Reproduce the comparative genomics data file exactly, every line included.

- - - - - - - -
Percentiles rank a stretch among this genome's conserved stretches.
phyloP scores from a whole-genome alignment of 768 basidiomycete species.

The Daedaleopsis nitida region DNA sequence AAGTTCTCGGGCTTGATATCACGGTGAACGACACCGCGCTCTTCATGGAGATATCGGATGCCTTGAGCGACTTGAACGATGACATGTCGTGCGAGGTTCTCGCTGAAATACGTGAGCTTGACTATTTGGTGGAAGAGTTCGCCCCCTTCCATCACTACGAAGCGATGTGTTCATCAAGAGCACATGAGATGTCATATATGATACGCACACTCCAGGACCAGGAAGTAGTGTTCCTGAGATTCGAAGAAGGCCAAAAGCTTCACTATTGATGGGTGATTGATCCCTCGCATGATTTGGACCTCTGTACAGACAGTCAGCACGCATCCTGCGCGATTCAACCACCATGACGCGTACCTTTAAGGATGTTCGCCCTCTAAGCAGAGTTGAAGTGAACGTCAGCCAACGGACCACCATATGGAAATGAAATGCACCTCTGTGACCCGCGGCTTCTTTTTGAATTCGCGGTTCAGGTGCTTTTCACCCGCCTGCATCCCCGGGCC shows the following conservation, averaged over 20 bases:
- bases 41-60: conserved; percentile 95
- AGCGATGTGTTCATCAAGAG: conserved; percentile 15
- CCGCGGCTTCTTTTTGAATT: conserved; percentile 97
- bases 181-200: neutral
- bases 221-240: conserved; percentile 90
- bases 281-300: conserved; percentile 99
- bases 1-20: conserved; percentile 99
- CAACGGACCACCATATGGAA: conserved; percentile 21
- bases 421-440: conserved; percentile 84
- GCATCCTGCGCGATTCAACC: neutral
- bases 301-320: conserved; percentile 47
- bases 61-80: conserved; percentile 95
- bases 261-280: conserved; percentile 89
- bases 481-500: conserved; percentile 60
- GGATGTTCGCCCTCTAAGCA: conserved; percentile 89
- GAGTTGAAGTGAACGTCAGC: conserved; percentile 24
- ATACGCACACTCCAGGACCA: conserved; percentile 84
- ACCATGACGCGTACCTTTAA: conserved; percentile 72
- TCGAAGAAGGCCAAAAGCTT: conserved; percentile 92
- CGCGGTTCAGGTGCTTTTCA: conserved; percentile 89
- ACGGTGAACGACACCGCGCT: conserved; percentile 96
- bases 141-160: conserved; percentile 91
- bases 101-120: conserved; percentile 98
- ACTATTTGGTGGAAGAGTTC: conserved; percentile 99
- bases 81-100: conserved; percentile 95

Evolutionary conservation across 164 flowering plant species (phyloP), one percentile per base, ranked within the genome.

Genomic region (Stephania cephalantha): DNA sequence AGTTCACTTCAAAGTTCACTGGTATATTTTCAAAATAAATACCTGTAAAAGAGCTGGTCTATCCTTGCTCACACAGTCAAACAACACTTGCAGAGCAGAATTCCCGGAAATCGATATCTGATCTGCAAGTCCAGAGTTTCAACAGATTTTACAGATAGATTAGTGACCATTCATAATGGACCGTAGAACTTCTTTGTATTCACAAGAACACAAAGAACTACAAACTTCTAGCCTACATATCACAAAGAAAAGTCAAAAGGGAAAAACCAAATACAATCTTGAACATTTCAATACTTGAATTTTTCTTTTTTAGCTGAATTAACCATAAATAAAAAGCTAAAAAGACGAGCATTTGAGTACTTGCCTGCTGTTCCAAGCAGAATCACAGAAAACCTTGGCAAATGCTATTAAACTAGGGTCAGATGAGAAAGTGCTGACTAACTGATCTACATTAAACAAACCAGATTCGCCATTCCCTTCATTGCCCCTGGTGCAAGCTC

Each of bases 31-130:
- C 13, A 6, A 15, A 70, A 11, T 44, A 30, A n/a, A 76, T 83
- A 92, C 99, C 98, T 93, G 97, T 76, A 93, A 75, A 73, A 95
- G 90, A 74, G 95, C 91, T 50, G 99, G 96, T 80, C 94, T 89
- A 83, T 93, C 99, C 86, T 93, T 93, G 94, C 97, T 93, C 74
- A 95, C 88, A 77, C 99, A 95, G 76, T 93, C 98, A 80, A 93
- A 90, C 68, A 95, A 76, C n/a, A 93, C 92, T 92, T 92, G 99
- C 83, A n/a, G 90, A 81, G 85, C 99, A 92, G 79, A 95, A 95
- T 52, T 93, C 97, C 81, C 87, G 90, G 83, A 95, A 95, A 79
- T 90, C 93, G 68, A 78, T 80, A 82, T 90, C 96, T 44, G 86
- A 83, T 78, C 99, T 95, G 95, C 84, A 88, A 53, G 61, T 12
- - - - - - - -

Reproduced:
Percentiles rank a stretch among this genome's conserved stretches.
phyloP scores from a whole-genome alignment of 768 basidiomycete species.

The Daedaleopsis nitida region DNA sequence AAGTTCTCGGGCTTGATATCACGGTGAACGACACCGCGCTCTTCATGGAGATATCGGATGCCTTGAGCGACTTGAACGATGACATGTCGTGCGAGGTTCTCGCTGAAATACGTGAGCTTGACTATTTGGTGGAAGAGTTCGCCCCCTTCCATCACTACGAAGCGATGTGTTCATCAAGAGCACATGAGATGTCATATATGATACGCACACTCCAGGACCAGGAAGTAGTGTTCCTGAGATTCGAAGAAGGCCAAAAGCTTCACTATTGATGGGTGATTGATCCCTCGCATGATTTGGACCTCTGTACAGACAGTCAGCACGCATCCTGCGCGATTCAACCACCATGACGCGTACCTTTAAGGATGTTCGCCCTCTAAGCAGAGTTGAAGTGAACGTCAGCCAACGGACCACCATATGGAAATGAAATGCACCTCTGTGACCCGCGGCTTCTTTTTGAATTCGCGGTTCAGGTGCTTTTCACCCGCCTGCATCCCCGGGCC shows the following conservation, averaged over 20 bases:
- bases 41-60: conserved; percentile 95
- AGCGATGTGTTCATCAAGAG: conserved; percentile 15
- CCGCGGCTTCTTTTTGAATT: conserved; percentile 97
- bases 181-200: neutral
- bases 221-240: conserved; percentile 90
- bases 281-300: conserved; percentile 99
- bases 1-20: conserved; percentile 99
- CAACGGACCACCATATGGAA: conserved; percentile 21
- bases 421-440: conserved; percentile 84
- GCATCCTGCGCGATTCAACC: neutral
- bases 301-320: conserved; percentile 47
- bases 61-80: conserved; percentile 95
- bases 261-280: conserved; percentile 89
- bases 481-500: conserved; percentile 60
- GGATGTTCGCCCTCTAAGCA: conserved; percentile 89
- GAGTTGAAGTGAACGTCAGC: conserved; percentile 24
- ATACGCACACTCCAGGACCA: conserved; percentile 84
- ACCATGACGCGTACCTTTAA: conserved; percentile 72
- TCGAAGAAGGCCAAAAGCTT: conserved; percentile 92
- CGCGGTTCAGGTGCTTTTCA: conserved; percentile 89
- ACGGTGAACGACACCGCGCT: conserved; percentile 96
- bases 141-160: conserved; percentile 91
- bases 101-120: conserved; percentile 98
- ACTATTTGGTGGAAGAGTTC: conserved; percentile 99
- bases 81-100: conserved; percentile 95

Evolutionary conservation across 164 flowering plant species (phyloP), one percentile per base, ranked within the genome.

Genomic region (Stephania cephalantha): DNA sequence AGTTCACTTCAAAGTTCACTGGTATATTTTCAAAATAAATACCTGTAAAAGAGCTGGTCTATCCTTGCTCACACAGTCAAACAACACTTGCAGAGCAGAATTCCCGGAAATCGATATCTGATCTGCAAGTCCAGAGTTTCAACAGATTTTACAGATAGATTAGTGACCATTCATAATGGACCGTAGAACTTCTTTGTATTCACAAGAACACAAAGAACTACAAACTTCTAGCCTACATATCACAAAGAAAAGTCAAAAGGGAAAAACCAAATACAATCTTGAACATTTCAATACTTGAATTTTTCTTTTTTAGCTGAATTAACCATAAATAAAAAGCTAAAAAGACGAGCATTTGAGTACTTGCCTGCTGTTCCAAGCAGAATCACAGAAAACCTTGGCAAATGCTATTAAACTAGGGTCAGATGAGAAAGTGCTGACTAACTGATCTACATTAAACAAACCAGATTCGCCATTCCCTTCATTGCCCCTGGTGCAAGCTC

Each of bases 31-130:
- C 13, A 6, A 15, A 70, A 11, T 44, A 30, A n/a, A 76, T 83
- A 92, C 99, C 98, T 93, G 97, T 76, A 93, A 75, A 73, A 95
- G 90, A 74, G 95, C 91, T 50, G 99, G 96, T 80, C 94, T 89
- A 83, T 93, C 99, C 86, T 93, T 93, G 94, C 97, T 93, C 74
- A 95, C 88, A 77, C 99, A 95, G 76, T 93, C 98, A 80, A 93
- A 90, C 68, A 95, A 76, C n/a, A 93, C 92, T 92, T 92, G 99
- C 83, A n/a, G 90, A 81, G 85, C 99, A 92, G 79, A 95, A 95
- T 52, T 93, C 97, C 81, C 87, G 90, G 83, A 95, A 95, A 79
- T 90, C 93, G 68, A 78, T 80, A 82, T 90, C 96, T 44, G 86
- A 83, T 78, C 99, T 95, G 95, C 84, A 88, A 53, G 61, T 12